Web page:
He also plans to undertake a task that could have profound implications for Home Retail Group – conducting a review of why it is a group at all.

Argos generates more than 70pc of the company’s sales and profits, so what benefit is there of combining it with Homebase? And, with more than £300m of cash on the balance sheet, should Home Retail be looking to buy another retail brand?

“As a group we need to figure out what we stand for – why are we a group?” Walden says. “Is there anything in common with our businesses that we could better take advantage of.”

That it is a stark admission for a chief executive to make and one that could have ramifications, such as new acquisitions or even the sale of Homebase, although that is not on the agenda at present.

“Certainly, in the future, it is always possible to add other retailers. I think our challenge right now is to make sure the Argos transformation is successful. We are just two years into a five-year plan and we have more work to do there. We have got to pay attention to the brands we have got, and figure out the best way forward for those first.”

Retail and Consumer

Finance » Home Retail Group » Graham Ruddick »

In Finance»

In Retail and Consumer

Richard Buxton: 'Why I've bought Tesco shares'   Virgin customers told: we're moving you to TalkTalk and you'll lose your email

Top finance galleries»

The biggest companies in the world in 2015  

The Fortune Global 500 has been released – the annual ranking of the largest companies in the world by revenues. Here is a list of the 20 biggest corporate money-makers

The Big Short hits UK cinemas: these are the best films about business  

The Big Short, the film adaptation of Michael Lewis' book of the same name about the causes of the financial crisis, opens in UK cinemas this weekend. How will the story stack up against the greatest films about business?

These are the most valuable start-ups in the world  

In pics: Some fledgling firms have reached valuations in the tens of billions. These are the 20 priciest of them all

Starbucks' secret menu - the drinks you didn't know you can ask for  

There are over 87,000 different drink combinations at Starbucks, according to the coffee retailer’s website. How many of them do you know? From flu remedies to Harry Potter-inspired beverages, we highlight the weird and the wonderful brews and infusions.

Revealed: the weirdest sub-genres on Netflix  

From 'scary cult movies from the 1980s' to 'coming-of-age animal tales', Netflix has every niche covered.

Revealed: The 20 best countries in the world to do business  

Forbes's annual index assess countries by a range of factors from taxes and technology to red tape and innovation. These are the top 20 countries for doing business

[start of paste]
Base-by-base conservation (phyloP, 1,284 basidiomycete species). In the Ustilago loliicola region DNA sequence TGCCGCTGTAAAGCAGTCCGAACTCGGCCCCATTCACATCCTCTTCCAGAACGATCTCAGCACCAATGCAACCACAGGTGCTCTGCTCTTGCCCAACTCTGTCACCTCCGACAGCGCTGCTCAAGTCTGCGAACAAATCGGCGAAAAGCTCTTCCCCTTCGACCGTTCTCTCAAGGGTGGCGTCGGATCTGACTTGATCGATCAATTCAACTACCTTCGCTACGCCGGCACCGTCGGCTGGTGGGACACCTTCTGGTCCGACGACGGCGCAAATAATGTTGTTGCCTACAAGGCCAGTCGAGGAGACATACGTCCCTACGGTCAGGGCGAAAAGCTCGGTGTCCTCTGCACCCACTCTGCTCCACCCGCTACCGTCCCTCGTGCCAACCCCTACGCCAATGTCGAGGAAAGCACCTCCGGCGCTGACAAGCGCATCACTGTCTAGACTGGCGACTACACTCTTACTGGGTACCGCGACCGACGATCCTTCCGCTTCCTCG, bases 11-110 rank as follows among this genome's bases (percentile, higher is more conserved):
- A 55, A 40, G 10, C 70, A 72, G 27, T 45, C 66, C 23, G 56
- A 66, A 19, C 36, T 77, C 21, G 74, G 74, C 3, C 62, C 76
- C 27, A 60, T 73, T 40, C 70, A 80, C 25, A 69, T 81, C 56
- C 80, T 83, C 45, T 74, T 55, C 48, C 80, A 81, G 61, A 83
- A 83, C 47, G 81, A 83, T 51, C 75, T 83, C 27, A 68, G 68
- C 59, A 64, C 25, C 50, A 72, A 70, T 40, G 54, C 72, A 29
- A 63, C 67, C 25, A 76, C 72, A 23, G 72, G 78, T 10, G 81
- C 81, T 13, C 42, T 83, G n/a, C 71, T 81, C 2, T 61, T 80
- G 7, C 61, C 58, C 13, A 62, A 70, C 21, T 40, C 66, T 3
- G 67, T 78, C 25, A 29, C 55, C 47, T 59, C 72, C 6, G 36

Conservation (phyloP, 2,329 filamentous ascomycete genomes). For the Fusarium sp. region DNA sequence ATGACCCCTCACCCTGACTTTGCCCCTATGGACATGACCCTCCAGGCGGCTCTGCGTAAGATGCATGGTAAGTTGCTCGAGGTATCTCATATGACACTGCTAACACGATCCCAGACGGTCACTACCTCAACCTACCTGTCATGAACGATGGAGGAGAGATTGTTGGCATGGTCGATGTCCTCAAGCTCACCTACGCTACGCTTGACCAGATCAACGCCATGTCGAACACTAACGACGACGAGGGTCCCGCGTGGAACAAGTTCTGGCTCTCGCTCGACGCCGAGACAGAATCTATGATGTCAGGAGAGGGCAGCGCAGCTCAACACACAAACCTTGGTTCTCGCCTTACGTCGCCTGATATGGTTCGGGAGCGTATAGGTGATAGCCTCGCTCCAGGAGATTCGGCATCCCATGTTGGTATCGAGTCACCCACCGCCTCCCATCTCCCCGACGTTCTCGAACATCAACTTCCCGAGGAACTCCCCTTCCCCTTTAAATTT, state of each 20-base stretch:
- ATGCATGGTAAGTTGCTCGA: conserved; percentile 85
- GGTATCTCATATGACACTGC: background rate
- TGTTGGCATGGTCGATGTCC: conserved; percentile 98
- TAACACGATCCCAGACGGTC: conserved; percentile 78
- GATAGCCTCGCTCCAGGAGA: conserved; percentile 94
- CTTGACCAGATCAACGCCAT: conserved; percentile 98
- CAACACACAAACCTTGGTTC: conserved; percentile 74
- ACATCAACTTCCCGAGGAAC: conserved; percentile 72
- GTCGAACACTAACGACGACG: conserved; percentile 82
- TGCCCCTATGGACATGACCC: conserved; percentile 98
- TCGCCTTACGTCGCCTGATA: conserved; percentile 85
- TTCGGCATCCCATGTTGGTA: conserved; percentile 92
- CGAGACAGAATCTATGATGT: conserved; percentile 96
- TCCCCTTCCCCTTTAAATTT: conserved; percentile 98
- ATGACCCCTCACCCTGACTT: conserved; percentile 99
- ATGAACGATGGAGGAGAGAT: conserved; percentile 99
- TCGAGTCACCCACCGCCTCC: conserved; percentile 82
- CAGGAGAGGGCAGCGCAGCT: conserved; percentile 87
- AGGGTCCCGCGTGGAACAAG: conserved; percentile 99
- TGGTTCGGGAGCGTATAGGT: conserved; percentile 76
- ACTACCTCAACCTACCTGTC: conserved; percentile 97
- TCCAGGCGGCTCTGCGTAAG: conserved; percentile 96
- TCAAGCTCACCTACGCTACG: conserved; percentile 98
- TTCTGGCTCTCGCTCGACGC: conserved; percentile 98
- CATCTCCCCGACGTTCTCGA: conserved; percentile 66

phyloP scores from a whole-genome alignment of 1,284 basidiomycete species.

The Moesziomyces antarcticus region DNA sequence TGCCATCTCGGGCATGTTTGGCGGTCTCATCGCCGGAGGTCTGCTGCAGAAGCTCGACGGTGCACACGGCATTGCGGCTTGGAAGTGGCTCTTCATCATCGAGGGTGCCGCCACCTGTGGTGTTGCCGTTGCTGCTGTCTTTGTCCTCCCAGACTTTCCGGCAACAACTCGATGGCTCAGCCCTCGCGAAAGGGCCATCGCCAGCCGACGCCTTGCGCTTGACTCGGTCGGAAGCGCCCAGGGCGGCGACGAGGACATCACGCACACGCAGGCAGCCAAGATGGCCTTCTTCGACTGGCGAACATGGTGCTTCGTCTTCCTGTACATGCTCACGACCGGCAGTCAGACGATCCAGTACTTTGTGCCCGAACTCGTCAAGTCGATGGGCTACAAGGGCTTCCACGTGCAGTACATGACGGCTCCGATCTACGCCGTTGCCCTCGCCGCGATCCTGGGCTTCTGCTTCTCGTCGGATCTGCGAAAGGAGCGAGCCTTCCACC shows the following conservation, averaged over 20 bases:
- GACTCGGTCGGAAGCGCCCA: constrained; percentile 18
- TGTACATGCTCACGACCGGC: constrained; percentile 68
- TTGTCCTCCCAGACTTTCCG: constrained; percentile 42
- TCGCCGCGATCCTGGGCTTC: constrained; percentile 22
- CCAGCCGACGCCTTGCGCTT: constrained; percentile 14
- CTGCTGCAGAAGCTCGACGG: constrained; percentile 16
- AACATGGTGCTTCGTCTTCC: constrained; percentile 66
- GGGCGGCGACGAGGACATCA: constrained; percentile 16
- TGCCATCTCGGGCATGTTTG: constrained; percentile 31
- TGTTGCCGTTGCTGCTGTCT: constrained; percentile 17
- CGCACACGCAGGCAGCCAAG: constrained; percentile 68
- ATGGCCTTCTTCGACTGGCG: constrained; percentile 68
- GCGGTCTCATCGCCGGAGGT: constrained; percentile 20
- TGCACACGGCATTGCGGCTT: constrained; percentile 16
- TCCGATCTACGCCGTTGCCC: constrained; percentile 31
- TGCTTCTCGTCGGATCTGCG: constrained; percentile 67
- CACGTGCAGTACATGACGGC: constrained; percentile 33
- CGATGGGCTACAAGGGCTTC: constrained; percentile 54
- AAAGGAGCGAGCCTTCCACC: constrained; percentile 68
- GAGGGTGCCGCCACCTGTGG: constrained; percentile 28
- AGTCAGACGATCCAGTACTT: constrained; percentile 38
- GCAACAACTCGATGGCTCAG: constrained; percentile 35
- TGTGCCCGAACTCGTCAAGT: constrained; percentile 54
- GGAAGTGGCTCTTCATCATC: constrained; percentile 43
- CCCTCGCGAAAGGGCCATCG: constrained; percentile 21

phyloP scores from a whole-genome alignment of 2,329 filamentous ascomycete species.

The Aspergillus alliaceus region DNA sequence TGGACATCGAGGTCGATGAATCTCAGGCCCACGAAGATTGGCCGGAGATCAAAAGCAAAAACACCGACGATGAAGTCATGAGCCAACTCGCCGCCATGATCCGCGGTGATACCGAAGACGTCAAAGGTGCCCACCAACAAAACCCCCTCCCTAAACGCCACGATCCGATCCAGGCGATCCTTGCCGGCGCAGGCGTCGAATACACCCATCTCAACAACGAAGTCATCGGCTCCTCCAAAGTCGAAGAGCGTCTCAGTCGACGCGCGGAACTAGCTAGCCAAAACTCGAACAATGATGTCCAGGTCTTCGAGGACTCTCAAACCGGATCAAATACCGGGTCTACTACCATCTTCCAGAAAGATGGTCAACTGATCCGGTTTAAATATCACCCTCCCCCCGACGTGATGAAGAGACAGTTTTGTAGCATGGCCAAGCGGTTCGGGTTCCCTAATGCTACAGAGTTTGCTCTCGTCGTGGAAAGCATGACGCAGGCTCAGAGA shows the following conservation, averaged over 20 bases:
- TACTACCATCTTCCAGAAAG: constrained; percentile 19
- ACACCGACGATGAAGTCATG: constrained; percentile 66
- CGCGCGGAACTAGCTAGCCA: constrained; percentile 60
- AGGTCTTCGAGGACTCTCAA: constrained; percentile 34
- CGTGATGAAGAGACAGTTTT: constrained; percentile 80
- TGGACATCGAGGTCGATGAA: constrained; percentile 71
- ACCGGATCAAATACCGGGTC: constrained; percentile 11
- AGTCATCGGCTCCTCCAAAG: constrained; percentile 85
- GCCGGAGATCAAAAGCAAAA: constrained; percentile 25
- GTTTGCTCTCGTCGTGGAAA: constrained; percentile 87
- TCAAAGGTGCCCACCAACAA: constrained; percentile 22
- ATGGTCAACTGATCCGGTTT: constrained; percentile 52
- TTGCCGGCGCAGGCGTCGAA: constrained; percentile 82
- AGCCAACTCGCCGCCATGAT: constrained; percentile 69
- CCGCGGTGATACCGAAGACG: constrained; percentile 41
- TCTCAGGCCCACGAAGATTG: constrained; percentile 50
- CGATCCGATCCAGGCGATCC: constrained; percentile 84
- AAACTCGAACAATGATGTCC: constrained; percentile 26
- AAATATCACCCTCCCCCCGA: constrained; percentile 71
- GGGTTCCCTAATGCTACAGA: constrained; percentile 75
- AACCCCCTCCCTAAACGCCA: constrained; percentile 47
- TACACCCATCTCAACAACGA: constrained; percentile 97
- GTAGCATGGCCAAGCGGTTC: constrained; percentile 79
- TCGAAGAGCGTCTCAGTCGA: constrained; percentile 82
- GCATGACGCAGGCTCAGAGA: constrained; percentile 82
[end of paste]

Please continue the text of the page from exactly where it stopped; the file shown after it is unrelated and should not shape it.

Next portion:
What are the super-rich planning for Valentine's Day?  

From a rare pair of Gucci shoes, to spending £110,000 releasing an album, Britain's wealthiest are pulling out all the stops

First rate rise in 'August 2019' - latest market prediction  

Briefing: Predictions saw a huge shift this week. We explain why - and what it means for mortgages and savings

The world's 10 most expensive cities 2015  

New data: Discover the priciest cities around the globe for luxury property.

Comments Tables: The cheapest places to buy an Isa  

Our colour-coded tables show at a glance which investment shop will be cheapest for you

Comments Advertisement Advertisement

Latest finance videos »

Financial detox: saving money at work Financial detox: tips for saving on shopping BP boss: oil won't hit $100 a barrel for long time Sponsored Five ways Brexit could impact your investments

More from the web

Loading Advertisement Advertisement

More from the web

More from The Telegraph

News   The latest news, opinion and analysis View Football   Catch up on all the latest football news and results View Film   All the latest film trailers, reviews and features View Competitions   Enter one of our exciting new competitions View

Back to top

HOME Finance Financial Crisis Debt Crisis Live Markets Banks and Finance City Diary Economics Transport Media and Telecoms Energy Retail News Personal Finance Your Business Investing Savings Student Finance Jobs Job Search Companies China business Money Deals Money Transfers Comment Alex Find an IFA Contact us Privacy and Cookies Advertising Fantasy Football Tickets Announcements Reader Prints Follow Us Apps Epaper Expat Promotions Subscriber Syndication

© Copyright of Telegraph Media Group Limited 2017

Terms and Conditions

Today's News

Archive

Style Book

Weather Forecast